^Gottlieb, Roger S (2006-11-09). The Oxford handbook of religion and ecology. ISBN9780195178722.Even in the adopted religions of Islam and Christianity, which on the surface appear to have converted millions of Africans from their traditional religions, many aspect of traditional religions are still manifest
^"US study sheds light on Africa's unique religious mix". AFP.t doesn't seem to be an either-or for many people. They can describe themselves primarily as Muslim or Christian and continue to practice many of the traditions that are characteristic of African traditional religion," Luis Lugo, executive director of the Pew Forum, told AFP.
^Encyclopædia Britannica. Britannica Book of the Year 2003. Encyclopædia Britannica, (2003) ISBN9780852299562 p.306. According to the Encyclopædia Britannica, as of mid-2002, there were 376,453,000 Christians, 329,869,000 Muslims and 98,734,000 people who practiced traditional religions in Africa. Ian S. Markham,(A World Religions Reader. Cambridge, Massachusetts: Blackwell Publishers, 1996.) is cited by Morehouse University as giving the mid-1990s figure of 278,250,800 Muslims in Africa, but still as 40.8% of the total. These numbers are estimates, and remain a matter of conjecture. See Amadu Jacky Kaba. The spread of Christianity and Islam in Africa: a survey and analysis of the numbers and percentages of Christians, Muslims and those who practice indigenous religions. The Western Journal of Black Studies, Vol 29, Number 2, June 2005. Discusses the estimations of various almanacs and encyclopedium, placing Britannica's estimate as the most agreed figure. Notes the figure presented at the World Christian Encyclopedia, summarized here, as being an outlier. The World Book Encyclopedia has estimated that in 2002 Christians formed 40% of the continent's population, with Muslims forming 45%. It was also estimated in 2002 that Christians form 45% of Africa's population, with Muslims forming 40.6%.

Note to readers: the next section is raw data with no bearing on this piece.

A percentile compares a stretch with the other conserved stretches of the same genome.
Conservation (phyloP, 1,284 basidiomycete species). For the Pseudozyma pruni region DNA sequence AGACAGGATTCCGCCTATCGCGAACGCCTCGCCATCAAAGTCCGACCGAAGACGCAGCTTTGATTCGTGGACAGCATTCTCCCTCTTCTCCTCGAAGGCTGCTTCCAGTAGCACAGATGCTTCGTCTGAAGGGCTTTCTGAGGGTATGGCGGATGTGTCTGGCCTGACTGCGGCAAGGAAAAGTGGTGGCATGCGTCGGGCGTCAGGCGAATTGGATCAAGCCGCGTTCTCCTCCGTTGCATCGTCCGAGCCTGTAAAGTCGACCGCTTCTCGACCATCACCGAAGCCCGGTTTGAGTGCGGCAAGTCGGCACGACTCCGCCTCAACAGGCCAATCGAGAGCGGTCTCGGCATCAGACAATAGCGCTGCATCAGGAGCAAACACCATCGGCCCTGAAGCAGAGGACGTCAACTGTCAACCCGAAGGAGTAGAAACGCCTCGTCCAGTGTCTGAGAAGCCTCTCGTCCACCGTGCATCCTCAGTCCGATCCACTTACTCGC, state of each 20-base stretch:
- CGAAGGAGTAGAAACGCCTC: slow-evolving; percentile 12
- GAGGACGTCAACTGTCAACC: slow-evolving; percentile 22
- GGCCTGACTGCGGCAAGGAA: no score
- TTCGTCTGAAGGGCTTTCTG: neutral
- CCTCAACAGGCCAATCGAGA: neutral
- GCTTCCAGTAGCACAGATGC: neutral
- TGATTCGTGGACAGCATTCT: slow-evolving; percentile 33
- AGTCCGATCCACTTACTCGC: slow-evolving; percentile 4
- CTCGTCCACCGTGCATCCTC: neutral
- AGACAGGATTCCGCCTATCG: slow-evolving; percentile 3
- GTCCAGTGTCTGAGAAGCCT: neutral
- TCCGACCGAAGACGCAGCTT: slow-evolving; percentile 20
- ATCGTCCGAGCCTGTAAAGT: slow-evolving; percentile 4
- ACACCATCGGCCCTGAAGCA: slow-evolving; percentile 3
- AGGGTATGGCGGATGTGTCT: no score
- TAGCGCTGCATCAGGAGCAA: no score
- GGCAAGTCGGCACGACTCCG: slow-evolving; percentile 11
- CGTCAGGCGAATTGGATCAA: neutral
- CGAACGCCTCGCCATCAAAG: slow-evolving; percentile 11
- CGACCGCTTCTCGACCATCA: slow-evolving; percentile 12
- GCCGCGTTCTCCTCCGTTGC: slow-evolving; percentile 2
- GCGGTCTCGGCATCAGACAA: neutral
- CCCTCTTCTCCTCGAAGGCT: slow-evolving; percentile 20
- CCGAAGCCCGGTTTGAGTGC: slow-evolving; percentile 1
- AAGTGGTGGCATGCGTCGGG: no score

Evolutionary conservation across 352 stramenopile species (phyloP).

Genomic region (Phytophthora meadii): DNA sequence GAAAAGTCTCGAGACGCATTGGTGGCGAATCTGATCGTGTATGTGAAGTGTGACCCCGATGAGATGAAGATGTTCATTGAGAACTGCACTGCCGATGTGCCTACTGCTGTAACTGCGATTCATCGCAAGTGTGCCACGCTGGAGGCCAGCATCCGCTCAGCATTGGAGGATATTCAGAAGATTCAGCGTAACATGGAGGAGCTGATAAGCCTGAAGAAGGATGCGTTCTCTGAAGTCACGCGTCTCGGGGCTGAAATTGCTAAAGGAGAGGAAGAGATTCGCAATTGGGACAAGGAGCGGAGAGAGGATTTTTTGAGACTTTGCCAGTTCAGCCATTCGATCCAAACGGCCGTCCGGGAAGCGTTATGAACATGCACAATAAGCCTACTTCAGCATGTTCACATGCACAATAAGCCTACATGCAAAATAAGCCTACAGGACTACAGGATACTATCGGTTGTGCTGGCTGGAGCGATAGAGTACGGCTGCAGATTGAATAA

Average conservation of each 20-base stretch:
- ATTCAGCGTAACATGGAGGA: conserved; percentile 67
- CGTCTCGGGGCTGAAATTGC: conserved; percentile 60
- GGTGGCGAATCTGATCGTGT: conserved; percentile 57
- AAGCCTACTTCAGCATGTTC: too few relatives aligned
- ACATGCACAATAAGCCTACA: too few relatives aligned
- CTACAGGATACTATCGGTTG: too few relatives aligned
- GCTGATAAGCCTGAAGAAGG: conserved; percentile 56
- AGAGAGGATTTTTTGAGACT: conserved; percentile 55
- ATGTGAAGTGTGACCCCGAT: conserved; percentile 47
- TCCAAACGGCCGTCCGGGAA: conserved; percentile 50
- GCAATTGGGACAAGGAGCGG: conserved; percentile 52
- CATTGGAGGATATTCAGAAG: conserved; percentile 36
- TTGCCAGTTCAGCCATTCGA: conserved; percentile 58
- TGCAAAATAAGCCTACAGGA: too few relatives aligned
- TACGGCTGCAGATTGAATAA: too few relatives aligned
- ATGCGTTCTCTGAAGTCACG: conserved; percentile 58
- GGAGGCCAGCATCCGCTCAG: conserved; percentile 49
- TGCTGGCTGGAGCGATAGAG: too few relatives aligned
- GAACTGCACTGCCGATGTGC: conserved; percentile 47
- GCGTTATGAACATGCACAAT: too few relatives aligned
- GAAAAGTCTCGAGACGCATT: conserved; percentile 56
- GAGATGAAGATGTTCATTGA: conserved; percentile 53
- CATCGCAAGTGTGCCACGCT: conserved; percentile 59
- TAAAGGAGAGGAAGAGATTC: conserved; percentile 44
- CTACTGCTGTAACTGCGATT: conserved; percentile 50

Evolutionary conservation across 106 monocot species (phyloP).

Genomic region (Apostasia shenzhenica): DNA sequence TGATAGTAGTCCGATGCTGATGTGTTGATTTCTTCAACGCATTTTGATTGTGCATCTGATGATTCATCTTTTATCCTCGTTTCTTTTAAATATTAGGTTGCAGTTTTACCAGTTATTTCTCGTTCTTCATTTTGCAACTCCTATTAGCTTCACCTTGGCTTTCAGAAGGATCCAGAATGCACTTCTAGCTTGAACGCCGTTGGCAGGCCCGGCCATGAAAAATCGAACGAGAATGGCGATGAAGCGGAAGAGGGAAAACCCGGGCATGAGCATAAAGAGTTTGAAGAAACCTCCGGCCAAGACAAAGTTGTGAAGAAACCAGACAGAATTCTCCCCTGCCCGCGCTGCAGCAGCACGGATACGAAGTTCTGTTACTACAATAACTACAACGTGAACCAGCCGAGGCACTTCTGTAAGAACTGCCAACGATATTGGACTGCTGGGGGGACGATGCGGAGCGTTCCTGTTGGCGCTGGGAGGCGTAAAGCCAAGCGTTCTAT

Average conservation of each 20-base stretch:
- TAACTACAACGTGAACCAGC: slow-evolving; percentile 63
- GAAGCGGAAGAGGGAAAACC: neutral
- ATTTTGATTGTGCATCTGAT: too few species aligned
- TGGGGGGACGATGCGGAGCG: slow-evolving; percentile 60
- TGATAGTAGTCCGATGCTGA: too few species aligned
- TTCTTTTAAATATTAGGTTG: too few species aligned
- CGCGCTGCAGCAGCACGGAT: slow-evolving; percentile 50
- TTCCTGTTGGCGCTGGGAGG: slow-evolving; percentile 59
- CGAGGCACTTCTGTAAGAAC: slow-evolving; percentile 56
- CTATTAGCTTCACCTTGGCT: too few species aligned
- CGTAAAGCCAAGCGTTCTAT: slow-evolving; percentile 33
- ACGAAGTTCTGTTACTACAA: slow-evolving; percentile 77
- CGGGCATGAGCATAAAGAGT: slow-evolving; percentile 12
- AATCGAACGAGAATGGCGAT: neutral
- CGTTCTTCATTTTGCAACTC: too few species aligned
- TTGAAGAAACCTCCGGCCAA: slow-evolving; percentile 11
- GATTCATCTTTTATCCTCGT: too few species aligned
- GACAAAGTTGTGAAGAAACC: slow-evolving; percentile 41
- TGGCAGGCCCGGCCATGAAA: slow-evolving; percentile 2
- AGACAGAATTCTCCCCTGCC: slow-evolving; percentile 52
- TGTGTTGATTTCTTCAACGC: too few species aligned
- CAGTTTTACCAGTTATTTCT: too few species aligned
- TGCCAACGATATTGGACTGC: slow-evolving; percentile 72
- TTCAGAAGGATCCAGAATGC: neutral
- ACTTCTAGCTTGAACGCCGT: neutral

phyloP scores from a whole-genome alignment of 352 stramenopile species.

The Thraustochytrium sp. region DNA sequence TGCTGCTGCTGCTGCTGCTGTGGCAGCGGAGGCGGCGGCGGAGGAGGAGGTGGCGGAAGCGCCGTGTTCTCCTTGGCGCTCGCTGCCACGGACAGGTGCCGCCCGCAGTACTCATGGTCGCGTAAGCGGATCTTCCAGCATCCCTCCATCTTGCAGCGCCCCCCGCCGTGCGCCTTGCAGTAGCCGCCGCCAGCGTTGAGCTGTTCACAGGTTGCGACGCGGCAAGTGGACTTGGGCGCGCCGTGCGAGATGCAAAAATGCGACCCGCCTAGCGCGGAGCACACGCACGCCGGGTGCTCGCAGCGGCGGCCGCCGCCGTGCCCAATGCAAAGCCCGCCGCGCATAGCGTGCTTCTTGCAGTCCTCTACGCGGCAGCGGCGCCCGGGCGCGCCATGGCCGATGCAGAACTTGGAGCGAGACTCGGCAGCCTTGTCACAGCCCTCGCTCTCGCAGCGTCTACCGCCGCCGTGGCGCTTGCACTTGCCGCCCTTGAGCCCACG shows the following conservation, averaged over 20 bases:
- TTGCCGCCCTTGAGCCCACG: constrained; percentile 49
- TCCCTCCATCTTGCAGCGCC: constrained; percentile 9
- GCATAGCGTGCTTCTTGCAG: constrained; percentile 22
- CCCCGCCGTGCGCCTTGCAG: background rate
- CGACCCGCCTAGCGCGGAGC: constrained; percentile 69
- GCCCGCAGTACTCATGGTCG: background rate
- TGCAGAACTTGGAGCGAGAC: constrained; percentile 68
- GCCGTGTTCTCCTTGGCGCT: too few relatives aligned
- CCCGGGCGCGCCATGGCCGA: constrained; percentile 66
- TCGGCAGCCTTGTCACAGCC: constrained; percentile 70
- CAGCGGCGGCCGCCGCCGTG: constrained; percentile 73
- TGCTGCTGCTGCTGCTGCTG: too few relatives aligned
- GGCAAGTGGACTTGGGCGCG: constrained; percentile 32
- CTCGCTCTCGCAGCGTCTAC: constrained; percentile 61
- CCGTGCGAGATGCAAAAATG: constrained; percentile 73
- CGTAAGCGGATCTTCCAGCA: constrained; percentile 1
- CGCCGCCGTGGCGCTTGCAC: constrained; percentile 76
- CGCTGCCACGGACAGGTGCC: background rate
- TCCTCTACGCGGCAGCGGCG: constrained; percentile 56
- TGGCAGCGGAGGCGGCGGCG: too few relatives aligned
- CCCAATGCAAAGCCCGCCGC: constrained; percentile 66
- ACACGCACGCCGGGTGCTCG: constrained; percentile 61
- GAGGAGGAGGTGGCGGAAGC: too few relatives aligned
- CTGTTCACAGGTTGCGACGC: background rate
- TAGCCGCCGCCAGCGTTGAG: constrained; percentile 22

^Karade, B. The Handbook of Yoruba Religious Concepts, pages 39-46. Samuel Weiser Inc, 1994
^Annemarie De Waal Malefijt (1968) Religion and Culture: an Introduction to Anthropology of Religion, p 220-249, Macmillan
^Willie F. Page (2001) Encyclopedia of African History and Culture, Volume 1, p55. Published by Facts on File, ISBN0-8160-4472-4
^Peter C. Rogers (2009) Ultimate Truth, Book 1, p100. Published by AuthorHouse, ISBN1-4389-7968-1
^John S. Mbiti (1990) African Religions & Philosophy 2nd Ed., p 100-101, Heinemann, ISBN0-435-89591-5
^John S. Mbiti (1992) Introduction to African Religion 2nd Ed., p. 68, Published by East African Publishers ISBN9966-46-928-1
^Roger S. Gottlieb (2006) The Oxford Handbook of Religion and Ecology, p. 261, Oxford Handbooks Online ISBN0-19-517872-6
^Henry Gravrand (1990) La Civilisation Sereer Pangool, PP 21, 152, Published by Les Nouvelles Editions Africaines du Sénégal, ISBN2-7236-1055-1
^Simone Kalis (1997) Médecine Traditionnelle, Religion et Divination Chez les Seereer Siin du Sénégal: La Coonaissance de la Nuit, L'Harmattan, ISBN2-7384-5196-9
^Resolving the Prevailing Conflicts Between Christianity and African (Igbo) Traditional Religion Through Inculturation, by Edwin Anaegboka Udoye
Information presented here was gleaned from World Eras Encyclopaedia, Volume 10, edited by Pierre-Damien Mvuyekure (New York: Thomson-Gale, 2003), in particular pp. 275-314.
Baldick, J (1997) Black God: The Afroasiatic Roots of the Jewish, Christian, and Muslim Religions. New York: Syracuse University Press.
Doumbia, A. & Doumbia, N (2004) The Way of the Elders: West African Spirituality & Tradition. Saint Paul, MN: Llewellyn Publications.